Such a people are able to learn from experience; they may become
81:6.14 5. Effectiveness of material
resources. Much depends on the wisdom displayed in the
utilization of natural resources, scientific knowledge, capital
goods, and human potentials. The chief factor in early
civilization was the force exerted by wise social
masters; primitive man had civilization literally thrust upon
him by his superior contemporaries. Well-organized and superior
minorities have largely ruled this world.
81:6.15 Might does not make right, but might
does make what is and what has been in history. Only recently
has Urantia reached that point where society is willing to
debate the ethics of might and right.
81:6.16 6. Effectiveness of language.
The spread of civilization must wait upon language. Live and
growing languages insure the expansion of civilized thinking and
planning. During the early ages important advances were made in
language. Today, there is great need for further linguistic
development to facilitate the expression of evolving thought.
81:6.17 Language evolved out of group
associations, each local group developing its own system of word
exchange. Language grew up through gestures, signs, cries,
imitative sounds, intonation, and accent to the vocalization of
subsequent alphabets. Language is man's greatest and most
serviceable thinking tool, but it never flourished until social
groups acquired some leisure. The tendency to play with language
develops new words -- slang. If the majority adopt the slang,
then usage constitutes it language. The origin of dialects is
illustrated by the indulgence in "baby talk" in a family group.
81:6.18 Language differences have ever been
the great barrier to the extension of peace. The conquest of
dialects must precede the spread of a culture throughout a race,
over a continent, or to a whole world. A universal language
promotes peace, insures culture, and augments happiness. Even
when the tongues of a world are reduced to a few, the mastery of
these by the leading cultural peoples mightily influences the
achievement of world-wide peace and prosperity.
81:6.19 While very little progress has been
made on Urantia toward developing an international language,
much has been accomplished by the establishment of international
commercial exchange. And all these international relations
should be fostered, whether they involve language, trade, art,
science, competitive play, or religion.
81:6.20 7. Effectiveness of mechanical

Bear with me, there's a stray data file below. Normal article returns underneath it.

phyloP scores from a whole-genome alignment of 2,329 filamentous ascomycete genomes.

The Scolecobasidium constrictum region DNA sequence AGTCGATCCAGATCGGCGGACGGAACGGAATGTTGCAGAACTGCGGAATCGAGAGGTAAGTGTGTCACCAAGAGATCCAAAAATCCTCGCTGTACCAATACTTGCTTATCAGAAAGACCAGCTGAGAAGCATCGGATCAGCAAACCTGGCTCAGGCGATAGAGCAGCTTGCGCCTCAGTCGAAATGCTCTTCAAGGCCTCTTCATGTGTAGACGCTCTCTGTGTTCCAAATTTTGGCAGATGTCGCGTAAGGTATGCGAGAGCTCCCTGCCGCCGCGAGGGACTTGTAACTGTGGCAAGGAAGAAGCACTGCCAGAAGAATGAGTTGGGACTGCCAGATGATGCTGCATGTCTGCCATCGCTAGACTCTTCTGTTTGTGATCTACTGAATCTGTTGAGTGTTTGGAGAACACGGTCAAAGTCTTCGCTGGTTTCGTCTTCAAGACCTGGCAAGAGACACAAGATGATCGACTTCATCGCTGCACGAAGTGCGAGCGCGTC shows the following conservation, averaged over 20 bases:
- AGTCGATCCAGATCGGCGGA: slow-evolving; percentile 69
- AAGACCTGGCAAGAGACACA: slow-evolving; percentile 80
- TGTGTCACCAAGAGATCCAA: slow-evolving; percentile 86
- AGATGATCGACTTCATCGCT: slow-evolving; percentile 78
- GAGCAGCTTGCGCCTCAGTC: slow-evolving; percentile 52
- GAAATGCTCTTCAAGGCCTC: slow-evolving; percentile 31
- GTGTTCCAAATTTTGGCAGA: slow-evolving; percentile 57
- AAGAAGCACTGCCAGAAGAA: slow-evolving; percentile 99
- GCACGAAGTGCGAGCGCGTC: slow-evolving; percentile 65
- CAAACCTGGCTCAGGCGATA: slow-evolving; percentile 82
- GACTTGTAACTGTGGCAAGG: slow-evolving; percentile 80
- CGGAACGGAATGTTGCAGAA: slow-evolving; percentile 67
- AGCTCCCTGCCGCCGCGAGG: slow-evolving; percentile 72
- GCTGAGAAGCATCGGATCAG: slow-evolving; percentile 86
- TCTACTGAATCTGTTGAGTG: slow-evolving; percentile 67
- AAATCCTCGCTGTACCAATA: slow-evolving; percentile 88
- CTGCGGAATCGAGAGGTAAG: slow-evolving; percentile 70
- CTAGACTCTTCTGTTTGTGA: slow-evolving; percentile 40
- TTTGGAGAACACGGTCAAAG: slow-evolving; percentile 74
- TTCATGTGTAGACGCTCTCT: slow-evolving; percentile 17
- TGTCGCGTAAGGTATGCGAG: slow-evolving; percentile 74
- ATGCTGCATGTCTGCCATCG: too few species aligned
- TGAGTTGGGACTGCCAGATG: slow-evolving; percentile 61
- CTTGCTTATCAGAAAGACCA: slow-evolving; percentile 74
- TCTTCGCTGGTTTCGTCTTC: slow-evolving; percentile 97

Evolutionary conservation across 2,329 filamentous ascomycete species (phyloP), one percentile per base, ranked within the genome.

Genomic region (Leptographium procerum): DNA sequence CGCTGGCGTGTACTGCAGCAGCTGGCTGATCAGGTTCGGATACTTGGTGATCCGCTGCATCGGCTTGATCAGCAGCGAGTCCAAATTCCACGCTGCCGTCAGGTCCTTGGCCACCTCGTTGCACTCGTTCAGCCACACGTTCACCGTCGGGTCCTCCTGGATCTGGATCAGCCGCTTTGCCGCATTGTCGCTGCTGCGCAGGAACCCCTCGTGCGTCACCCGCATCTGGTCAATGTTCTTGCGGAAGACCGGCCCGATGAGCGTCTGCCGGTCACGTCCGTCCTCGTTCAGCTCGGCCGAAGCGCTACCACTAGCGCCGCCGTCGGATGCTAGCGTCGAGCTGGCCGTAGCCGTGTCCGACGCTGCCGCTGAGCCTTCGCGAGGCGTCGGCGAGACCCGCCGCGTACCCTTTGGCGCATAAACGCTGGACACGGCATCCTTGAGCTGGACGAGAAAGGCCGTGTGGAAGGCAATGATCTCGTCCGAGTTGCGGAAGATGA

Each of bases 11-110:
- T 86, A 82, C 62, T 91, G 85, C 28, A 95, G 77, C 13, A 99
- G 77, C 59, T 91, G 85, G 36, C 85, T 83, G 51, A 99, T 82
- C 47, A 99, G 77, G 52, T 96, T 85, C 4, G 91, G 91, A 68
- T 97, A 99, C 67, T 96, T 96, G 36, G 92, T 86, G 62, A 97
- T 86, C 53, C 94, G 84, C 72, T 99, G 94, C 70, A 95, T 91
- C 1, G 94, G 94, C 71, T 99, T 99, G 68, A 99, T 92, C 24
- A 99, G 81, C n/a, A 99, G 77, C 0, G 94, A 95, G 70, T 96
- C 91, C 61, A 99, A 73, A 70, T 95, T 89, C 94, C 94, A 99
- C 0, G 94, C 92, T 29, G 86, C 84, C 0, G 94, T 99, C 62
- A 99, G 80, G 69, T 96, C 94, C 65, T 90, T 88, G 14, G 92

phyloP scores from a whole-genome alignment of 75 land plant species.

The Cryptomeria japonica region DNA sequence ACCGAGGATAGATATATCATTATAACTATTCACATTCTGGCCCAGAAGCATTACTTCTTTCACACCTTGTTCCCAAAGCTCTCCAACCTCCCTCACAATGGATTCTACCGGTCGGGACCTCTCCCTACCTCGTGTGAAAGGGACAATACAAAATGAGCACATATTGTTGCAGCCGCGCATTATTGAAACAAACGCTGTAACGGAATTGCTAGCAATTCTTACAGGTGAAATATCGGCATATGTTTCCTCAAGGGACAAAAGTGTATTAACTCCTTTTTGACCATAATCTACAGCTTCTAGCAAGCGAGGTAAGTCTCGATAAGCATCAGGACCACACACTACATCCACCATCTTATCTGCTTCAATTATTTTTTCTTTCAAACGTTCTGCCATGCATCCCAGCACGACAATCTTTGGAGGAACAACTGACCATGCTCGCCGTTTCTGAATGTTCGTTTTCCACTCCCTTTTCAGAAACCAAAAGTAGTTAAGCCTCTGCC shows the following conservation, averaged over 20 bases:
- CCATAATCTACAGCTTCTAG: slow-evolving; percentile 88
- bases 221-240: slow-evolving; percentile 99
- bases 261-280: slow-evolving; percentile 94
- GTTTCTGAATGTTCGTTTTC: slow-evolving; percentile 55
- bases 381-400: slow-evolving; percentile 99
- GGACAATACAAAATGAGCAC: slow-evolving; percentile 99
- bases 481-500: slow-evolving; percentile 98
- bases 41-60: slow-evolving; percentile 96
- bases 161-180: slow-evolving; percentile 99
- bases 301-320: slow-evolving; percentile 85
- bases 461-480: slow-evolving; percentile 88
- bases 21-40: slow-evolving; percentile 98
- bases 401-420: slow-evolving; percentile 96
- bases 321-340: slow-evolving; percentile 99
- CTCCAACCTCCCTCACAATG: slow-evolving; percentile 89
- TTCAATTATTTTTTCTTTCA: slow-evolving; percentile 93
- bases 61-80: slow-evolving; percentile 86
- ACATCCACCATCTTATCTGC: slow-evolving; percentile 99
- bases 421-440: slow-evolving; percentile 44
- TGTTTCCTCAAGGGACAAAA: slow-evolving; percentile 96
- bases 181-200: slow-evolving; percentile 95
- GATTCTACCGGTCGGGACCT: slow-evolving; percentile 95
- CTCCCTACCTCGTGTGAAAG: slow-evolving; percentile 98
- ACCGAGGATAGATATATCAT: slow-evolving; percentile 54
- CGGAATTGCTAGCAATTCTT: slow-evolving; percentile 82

devices. The progress of civilization is directly related to
the development and possession of tools, machines, and channels
of distribution. Improved tools, ingenious and efficient
machines, determine the survival of contending groups in the
arena of advancing civilization.
81:6.21 In the early days the only energy
applied to land cultivation was man power. It was a long
struggle to substitute oxen for men since this threw men out of
employment. Latterly, machines have begun to displace men, and
every such advance is directly contributory to the progress of
society because it liberates man power for the accomplishment of
more valuable tasks.
81:6.22 Science, guided by wisdom, may become
man's great social liberator. A mechanical age can prove
disastrous only to a nation whose intellectual level is too low
to discover those wise methods and sound techniques for
successfully adjusting to the transition difficulties arising
from the sudden loss of employment by large numbers consequent
upon the too rapid invention of new types of laborsaving
81:6.23 8. Character of torchbearers.
Social inheritance enables man to stand on the shoulders of all
who have preceded him, and who have contributed aught to the sum
of culture and knowledge. In this work of passing on the
cultural torch to the next generation, the home will ever be the
basic institution. The play and social life comes next, with the
school last but equally indispensable in a complex and highly
81:6.24 Insects are born fully educated and
equipped for life -- indeed, a very narrow and purely
instinctive existence. The human baby is born without an
education; therefore man possesses the power, by controlling the
educational training of the younger generation, greatly to
modify the evolutionary course of civilization.
The greatest twentieth-century influences contributing to the
furtherance of civilization and the advancement of culture are
the marked increase in world travel and the unparalleled